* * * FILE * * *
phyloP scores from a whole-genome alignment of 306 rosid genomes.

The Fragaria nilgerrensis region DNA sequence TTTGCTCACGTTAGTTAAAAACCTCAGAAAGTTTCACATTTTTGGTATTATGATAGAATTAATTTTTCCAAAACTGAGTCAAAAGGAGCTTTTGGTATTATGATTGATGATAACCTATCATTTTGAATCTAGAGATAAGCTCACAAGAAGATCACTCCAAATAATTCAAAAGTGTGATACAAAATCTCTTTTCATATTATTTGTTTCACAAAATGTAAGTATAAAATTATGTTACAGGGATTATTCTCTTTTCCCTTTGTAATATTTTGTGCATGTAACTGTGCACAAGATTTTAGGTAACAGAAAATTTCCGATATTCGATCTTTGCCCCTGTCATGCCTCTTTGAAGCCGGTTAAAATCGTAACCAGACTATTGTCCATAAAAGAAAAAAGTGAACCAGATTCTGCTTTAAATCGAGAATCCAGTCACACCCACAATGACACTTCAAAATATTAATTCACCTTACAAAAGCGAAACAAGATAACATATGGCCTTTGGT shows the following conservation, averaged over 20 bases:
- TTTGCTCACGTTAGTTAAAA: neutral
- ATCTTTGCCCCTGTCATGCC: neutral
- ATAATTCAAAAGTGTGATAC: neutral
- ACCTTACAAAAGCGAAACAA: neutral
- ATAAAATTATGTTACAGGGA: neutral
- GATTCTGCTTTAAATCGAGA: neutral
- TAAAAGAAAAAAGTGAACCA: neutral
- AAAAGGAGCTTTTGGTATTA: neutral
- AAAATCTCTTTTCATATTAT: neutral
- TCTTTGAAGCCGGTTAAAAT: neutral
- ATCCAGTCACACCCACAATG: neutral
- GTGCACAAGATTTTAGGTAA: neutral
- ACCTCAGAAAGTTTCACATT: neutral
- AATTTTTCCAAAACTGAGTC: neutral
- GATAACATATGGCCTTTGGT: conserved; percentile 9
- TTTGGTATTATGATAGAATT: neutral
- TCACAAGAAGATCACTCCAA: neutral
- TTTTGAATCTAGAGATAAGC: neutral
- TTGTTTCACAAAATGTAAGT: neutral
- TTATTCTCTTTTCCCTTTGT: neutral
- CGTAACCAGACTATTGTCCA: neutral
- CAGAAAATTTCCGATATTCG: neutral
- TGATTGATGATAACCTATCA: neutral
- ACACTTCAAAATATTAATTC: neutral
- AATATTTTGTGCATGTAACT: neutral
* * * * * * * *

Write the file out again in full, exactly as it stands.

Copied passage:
phyloP scores from a whole-genome alignment of 306 rosid genomes.

The Fragaria nilgerrensis region DNA sequence TTTGCTCACGTTAGTTAAAAACCTCAGAAAGTTTCACATTTTTGGTATTATGATAGAATTAATTTTTCCAAAACTGAGTCAAAAGGAGCTTTTGGTATTATGATTGATGATAACCTATCATTTTGAATCTAGAGATAAGCTCACAAGAAGATCACTCCAAATAATTCAAAAGTGTGATACAAAATCTCTTTTCATATTATTTGTTTCACAAAATGTAAGTATAAAATTATGTTACAGGGATTATTCTCTTTTCCCTTTGTAATATTTTGTGCATGTAACTGTGCACAAGATTTTAGGTAACAGAAAATTTCCGATATTCGATCTTTGCCCCTGTCATGCCTCTTTGAAGCCGGTTAAAATCGTAACCAGACTATTGTCCATAAAAGAAAAAAGTGAACCAGATTCTGCTTTAAATCGAGAATCCAGTCACACCCACAATGACACTTCAAAATATTAATTCACCTTACAAAAGCGAAACAAGATAACATATGGCCTTTGGT shows the following conservation, averaged over 20 bases:
- TTTGCTCACGTTAGTTAAAA: neutral
- ATCTTTGCCCCTGTCATGCC: neutral
- ATAATTCAAAAGTGTGATAC: neutral
- ACCTTACAAAAGCGAAACAA: neutral
- ATAAAATTATGTTACAGGGA: neutral
- GATTCTGCTTTAAATCGAGA: neutral
- TAAAAGAAAAAAGTGAACCA: neutral
- AAAAGGAGCTTTTGGTATTA: neutral
- AAAATCTCTTTTCATATTAT: neutral
- TCTTTGAAGCCGGTTAAAAT: neutral
- ATCCAGTCACACCCACAATG: neutral
- GTGCACAAGATTTTAGGTAA: neutral
- ACCTCAGAAAGTTTCACATT: neutral
- AATTTTTCCAAAACTGAGTC: neutral
- GATAACATATGGCCTTTGGT: conserved; percentile 9
- TTTGGTATTATGATAGAATT: neutral
- TCACAAGAAGATCACTCCAA: neutral
- TTTTGAATCTAGAGATAAGC: neutral
- TTGTTTCACAAAATGTAAGT: neutral
- TTATTCTCTTTTCCCTTTGT: neutral
- CGTAACCAGACTATTGTCCA: neutral
- CAGAAAATTTCCGATATTCG: neutral
- TGATTGATGATAACCTATCA: neutral
- ACACTTCAAAATATTAATTC: neutral
- AATATTTTGTGCATGTAACT: neutral